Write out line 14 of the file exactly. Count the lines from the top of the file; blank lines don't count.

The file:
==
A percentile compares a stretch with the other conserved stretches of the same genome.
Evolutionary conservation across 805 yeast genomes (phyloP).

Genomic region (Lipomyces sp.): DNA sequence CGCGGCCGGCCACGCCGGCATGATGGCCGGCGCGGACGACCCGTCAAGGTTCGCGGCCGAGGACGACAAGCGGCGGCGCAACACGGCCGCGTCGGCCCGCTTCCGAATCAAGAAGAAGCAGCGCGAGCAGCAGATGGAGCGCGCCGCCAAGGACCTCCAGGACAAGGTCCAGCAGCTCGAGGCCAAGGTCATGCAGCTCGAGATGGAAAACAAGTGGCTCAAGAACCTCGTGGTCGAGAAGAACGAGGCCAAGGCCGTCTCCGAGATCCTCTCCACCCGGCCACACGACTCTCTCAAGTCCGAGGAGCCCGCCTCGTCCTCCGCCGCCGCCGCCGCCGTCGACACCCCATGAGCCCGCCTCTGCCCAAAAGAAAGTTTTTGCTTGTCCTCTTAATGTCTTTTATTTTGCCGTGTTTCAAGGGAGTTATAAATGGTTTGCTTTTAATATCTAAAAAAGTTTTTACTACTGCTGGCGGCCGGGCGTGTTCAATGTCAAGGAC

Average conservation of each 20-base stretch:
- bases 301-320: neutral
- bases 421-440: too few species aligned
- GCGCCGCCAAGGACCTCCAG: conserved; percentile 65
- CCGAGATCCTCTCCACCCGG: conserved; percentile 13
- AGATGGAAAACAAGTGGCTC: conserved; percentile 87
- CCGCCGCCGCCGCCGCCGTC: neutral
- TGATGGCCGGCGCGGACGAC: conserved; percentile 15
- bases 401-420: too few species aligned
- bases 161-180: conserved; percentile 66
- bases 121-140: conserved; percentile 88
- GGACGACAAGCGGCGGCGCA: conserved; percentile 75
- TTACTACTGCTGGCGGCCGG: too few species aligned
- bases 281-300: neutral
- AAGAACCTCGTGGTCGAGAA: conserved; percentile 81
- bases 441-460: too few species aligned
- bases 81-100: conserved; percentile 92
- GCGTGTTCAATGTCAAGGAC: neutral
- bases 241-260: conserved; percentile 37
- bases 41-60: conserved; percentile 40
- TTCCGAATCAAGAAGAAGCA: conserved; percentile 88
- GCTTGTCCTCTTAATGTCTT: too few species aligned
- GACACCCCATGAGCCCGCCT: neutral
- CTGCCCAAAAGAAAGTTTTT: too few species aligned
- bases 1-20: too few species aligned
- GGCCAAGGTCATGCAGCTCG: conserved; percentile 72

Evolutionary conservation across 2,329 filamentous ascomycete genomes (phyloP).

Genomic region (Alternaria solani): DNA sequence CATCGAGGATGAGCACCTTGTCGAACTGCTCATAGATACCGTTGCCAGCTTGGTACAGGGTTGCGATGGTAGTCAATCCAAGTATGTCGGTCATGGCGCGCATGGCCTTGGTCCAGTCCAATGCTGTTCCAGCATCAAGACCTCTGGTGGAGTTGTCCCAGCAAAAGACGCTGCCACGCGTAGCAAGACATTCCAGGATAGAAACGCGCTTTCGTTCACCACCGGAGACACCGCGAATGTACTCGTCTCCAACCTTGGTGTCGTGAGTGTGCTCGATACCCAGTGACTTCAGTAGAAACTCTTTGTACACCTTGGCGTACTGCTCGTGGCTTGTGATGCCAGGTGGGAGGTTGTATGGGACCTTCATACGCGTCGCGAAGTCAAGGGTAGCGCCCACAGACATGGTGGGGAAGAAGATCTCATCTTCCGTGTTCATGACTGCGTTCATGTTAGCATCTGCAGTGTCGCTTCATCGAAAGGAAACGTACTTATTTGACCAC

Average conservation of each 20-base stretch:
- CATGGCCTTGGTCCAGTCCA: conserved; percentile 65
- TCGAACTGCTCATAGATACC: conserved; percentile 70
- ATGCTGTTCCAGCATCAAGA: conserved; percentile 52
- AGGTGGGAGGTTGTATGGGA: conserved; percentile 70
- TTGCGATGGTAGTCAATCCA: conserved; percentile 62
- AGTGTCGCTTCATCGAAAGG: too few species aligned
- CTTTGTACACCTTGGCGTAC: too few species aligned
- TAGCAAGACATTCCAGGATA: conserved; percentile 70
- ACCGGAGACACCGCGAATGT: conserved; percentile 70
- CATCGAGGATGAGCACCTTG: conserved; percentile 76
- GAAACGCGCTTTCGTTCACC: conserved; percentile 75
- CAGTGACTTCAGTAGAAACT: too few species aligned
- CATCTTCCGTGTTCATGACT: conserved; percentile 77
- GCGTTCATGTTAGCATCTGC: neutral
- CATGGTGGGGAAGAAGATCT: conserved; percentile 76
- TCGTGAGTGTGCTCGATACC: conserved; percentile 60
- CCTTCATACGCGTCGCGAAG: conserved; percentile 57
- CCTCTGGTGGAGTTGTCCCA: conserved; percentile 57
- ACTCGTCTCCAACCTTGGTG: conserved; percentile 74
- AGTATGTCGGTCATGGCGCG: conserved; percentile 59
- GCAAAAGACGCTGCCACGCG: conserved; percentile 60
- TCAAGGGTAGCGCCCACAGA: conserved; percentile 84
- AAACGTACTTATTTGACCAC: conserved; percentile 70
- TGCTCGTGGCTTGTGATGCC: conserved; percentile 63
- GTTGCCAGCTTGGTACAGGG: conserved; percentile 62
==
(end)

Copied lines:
- bases 121-140: conserved; percentile 88